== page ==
opinion can not be clinically significant for an activity like walking.

5. The sensory impact of high intensity ES in CP child may have more effect
on the central mechanisms than the peripheral (muscle fibres). For example,
synergies of the motor patterns for gait may be altered. In some
circunstances it may improve the gait by creating muscle fatigue in a
muscle which is inapprorpiately active, it may facilitate voluntary
activation of the muscle or it's synergists or indeed it may create a
inhibitory effect of the antagonistic that may or may not be a problem.

In summary, I'm not sure the predominance of fibre type in the gastroc. has
a significant impact on the function of CP gait over and above the central
motor control dysfunction. The fibre type is probably a reflection of the
stimulus the muscle receives. ES may have an impact but not for the reason
of muscle fibre transformations.

Just my opinion and 2 cents worth.

Cheers
Garry.
Garry T Allison (A/Professor of Physiotherapy)
The Centre for Musculoskeletal Studies http://www.cms.uwa.edu.au/
Department of Surgery, The University of Western Australia.
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Dear Dr. Shortland,
I received you query second hand, thus the delay. I imagine you have had
a wealth of response. I seem to recall one paper, probably back in the
1970's, that reported changing muscle fibers from slow to fast. The paper
was never substantiated, and I don't recall the authors, so they probably
didn't publish a lot more, further casting doubt on their work. Most of
the literature on fiber type conversion (true conversion for one class to
the other) says that ES as it is conventionally used shifts fibers toward
being slow. The little bit of human work and most of the animal work
definately demonstrates the shift from fast to slow when adequate levels of
stimulation are used.
The one other thought I had is that Dr. Daniel Kernell had some
preliminary work attempting to maintain muscle power during prolonged
inactivity. He was using a hybrid stimulation program of high intensity,
short duration (presumibly challinging the largest, fastest fibers) along
with the more common long duration stimulation. I don't recall that he did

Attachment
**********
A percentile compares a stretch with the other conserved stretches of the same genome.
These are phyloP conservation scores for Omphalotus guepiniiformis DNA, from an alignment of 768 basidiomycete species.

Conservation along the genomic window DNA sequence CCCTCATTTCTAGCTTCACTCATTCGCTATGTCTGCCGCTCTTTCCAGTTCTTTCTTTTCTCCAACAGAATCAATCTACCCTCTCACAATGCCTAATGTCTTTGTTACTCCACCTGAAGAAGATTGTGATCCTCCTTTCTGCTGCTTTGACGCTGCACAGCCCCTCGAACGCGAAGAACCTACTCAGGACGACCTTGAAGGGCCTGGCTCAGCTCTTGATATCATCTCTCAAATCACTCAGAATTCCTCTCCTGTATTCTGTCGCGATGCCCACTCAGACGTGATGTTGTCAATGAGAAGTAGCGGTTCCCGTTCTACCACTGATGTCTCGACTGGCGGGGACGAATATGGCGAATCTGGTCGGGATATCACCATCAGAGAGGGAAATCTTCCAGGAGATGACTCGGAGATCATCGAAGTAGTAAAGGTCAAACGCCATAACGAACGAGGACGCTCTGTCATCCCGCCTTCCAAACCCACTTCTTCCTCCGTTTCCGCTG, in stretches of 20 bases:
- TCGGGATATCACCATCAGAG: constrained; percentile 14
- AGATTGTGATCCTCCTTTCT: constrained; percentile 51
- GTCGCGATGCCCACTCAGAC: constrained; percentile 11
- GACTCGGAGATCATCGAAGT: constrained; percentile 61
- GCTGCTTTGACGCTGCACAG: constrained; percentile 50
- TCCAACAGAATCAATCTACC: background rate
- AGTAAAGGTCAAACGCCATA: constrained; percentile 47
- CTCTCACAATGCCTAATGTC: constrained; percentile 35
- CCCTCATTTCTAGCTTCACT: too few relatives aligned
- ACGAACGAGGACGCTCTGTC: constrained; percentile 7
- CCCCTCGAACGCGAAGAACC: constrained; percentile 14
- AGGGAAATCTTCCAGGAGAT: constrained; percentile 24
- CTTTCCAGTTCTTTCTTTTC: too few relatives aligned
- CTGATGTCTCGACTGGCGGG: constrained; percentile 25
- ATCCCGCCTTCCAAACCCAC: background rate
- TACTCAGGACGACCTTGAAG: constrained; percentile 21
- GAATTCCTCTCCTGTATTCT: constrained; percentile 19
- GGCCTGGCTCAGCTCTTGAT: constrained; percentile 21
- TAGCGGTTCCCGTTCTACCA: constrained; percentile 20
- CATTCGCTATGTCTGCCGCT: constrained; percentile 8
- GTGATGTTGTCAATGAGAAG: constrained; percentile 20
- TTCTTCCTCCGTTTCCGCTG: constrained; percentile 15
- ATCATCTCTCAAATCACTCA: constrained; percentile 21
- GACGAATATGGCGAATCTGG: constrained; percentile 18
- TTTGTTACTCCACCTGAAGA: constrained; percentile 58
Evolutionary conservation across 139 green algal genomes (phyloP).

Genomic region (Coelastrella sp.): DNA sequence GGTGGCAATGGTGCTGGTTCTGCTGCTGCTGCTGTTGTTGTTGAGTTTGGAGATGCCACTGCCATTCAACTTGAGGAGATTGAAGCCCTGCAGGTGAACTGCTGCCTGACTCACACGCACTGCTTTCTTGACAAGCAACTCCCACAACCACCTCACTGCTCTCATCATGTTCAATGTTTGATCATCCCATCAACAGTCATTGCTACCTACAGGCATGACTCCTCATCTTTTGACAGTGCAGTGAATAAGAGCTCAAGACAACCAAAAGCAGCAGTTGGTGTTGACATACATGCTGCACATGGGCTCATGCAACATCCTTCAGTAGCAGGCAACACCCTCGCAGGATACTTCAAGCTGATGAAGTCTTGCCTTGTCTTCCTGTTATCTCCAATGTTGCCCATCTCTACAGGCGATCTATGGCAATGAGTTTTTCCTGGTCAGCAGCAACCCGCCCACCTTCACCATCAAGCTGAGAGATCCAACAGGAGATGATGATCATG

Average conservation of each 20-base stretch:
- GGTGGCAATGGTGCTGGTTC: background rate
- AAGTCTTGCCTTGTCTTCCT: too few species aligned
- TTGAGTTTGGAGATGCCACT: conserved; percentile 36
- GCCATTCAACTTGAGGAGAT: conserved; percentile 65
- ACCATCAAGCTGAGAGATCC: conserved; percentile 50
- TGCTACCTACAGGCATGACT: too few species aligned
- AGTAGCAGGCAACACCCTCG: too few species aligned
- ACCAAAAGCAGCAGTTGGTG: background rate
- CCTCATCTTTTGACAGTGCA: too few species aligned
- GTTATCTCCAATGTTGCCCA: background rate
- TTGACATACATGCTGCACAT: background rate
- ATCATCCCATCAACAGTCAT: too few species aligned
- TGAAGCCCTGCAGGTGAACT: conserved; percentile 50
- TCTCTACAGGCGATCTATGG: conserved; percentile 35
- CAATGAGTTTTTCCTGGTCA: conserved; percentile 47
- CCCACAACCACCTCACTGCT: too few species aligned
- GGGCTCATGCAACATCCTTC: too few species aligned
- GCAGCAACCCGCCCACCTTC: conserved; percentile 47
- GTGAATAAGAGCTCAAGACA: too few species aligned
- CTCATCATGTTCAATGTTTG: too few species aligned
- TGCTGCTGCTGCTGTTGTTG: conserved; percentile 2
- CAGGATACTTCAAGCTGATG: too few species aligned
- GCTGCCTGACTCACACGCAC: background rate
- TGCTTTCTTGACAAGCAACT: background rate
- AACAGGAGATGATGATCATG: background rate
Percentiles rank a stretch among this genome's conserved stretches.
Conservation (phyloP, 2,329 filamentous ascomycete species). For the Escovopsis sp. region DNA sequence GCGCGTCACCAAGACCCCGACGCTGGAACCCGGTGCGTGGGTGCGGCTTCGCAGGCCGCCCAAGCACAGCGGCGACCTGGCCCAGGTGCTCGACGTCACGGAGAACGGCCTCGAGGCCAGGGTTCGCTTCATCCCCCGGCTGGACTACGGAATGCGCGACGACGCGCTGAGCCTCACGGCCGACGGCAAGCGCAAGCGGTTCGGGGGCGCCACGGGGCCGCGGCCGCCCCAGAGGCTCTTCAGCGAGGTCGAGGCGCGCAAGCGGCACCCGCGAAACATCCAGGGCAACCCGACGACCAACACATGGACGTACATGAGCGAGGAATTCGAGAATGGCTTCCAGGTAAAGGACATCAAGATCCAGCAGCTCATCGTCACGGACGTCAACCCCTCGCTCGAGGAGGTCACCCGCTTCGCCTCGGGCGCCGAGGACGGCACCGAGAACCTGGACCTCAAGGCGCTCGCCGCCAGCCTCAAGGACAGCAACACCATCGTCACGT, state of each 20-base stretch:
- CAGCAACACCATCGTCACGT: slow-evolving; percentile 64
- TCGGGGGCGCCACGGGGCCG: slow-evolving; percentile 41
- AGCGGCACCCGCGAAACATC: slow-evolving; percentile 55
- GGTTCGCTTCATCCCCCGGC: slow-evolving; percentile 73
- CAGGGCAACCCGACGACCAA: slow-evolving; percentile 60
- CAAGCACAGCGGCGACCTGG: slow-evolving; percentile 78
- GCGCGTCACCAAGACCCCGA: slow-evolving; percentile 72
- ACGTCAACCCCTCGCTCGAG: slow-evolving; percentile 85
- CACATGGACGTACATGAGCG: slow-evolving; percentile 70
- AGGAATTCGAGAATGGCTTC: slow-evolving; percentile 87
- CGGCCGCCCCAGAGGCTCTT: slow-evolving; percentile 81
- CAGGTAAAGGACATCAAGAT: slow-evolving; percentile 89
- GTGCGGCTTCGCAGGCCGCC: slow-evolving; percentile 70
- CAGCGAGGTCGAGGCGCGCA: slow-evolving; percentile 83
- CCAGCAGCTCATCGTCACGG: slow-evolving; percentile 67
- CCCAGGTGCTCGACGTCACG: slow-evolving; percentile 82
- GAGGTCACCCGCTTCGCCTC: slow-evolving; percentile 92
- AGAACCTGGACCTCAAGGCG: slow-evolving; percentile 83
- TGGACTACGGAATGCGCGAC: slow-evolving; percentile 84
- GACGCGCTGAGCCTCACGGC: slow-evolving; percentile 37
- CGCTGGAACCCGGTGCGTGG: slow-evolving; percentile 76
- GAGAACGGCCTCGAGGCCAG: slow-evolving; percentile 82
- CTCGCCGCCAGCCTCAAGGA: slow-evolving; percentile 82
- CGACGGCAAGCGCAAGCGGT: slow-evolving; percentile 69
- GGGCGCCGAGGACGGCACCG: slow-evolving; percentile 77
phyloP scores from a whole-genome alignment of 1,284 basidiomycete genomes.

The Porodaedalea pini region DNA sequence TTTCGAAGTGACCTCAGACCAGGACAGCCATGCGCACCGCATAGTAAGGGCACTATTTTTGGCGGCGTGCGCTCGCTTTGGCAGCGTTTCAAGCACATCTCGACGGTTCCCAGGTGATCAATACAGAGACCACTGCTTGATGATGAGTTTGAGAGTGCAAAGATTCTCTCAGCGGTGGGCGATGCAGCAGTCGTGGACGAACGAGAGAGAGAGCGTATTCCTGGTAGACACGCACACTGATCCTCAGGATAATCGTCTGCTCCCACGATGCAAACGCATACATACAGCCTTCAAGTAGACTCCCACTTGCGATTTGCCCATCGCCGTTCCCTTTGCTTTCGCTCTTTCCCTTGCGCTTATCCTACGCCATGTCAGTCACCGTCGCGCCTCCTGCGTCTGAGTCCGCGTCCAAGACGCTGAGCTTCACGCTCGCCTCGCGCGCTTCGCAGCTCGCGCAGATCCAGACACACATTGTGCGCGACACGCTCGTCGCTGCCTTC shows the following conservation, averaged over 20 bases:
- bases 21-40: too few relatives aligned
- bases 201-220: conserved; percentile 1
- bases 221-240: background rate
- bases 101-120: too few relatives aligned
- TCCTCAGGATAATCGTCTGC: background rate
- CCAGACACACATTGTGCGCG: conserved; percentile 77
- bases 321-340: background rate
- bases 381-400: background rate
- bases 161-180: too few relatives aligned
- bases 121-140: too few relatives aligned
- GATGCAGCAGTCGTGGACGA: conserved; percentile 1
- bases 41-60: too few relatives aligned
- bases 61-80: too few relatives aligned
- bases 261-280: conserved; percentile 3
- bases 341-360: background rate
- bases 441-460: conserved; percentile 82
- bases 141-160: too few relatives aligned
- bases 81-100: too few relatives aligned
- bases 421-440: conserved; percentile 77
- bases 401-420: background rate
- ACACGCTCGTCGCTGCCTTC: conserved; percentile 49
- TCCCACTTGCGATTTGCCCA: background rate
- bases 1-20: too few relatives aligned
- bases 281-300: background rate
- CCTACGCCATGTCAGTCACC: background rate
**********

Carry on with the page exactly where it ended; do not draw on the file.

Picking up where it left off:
any fiber typing. The paper I reference for this was in J Neurophys
58:598-613, 1987. I looked for anything more recent about a year ago, but
I haven't checked for anything in the last several months.
It is my understanding that voluntary exercise, no matter the intensiy,
really doesn't cause fiber type shift from slow or fast. There are changes
within the fast fiber type, but no clear cut shift to slow. I have seen
nothing that would indicate slow fibers shifting to fast ones under
voluntary exercise conditions.

Lucinda L. Baker PT PhD
Department Biokinesiology & Physical Therapy
University of Southern California
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In response to your query, there is a review article from 1991 (Roy, Baldwin
and Edgerton, 1991. The plasticity of skeletal muscle: Effects of
neuromuscular activity, Exercise and Sport Sciences Reviews, 19, 269-312)
which goes into detail as to myosin heavy chain changes found in various
animals e.g. cats and rats, when subjected to various protocols, from
suspended limb inactivity to neuromuscular electrical stimulation.

There is also a recent article that goes towards fibre type changes after a
period of bed rest, although these changes were only found at the gene
level, not at the protein level. Therefore it could be proposed that a
longer period of bed rest may elicit more demonstratable changes from type 1
to type 2 fibres.

A study that has demonstrated the changes in fibre types is:
{PRIVATE}Andersen and Aagaard (2000). ,Myosin heavy chain IIX overshoot in
human skeletal muscle. Muscle Nerve; 23(7):1095- 104. Apparently JL Andersen
from the muscle research group in Copenhagen has done a fair amount of work
in this area, so I guess that he's your man.

I hope that these little suggestions are of assistance.



Chris Swann,
MSc Sport and Exercise Science (Biomechanics),
School of Sport Science,
University College Chichester,
College Lane,
Chichester,
West Sussex PO19 4PE,
United King dom.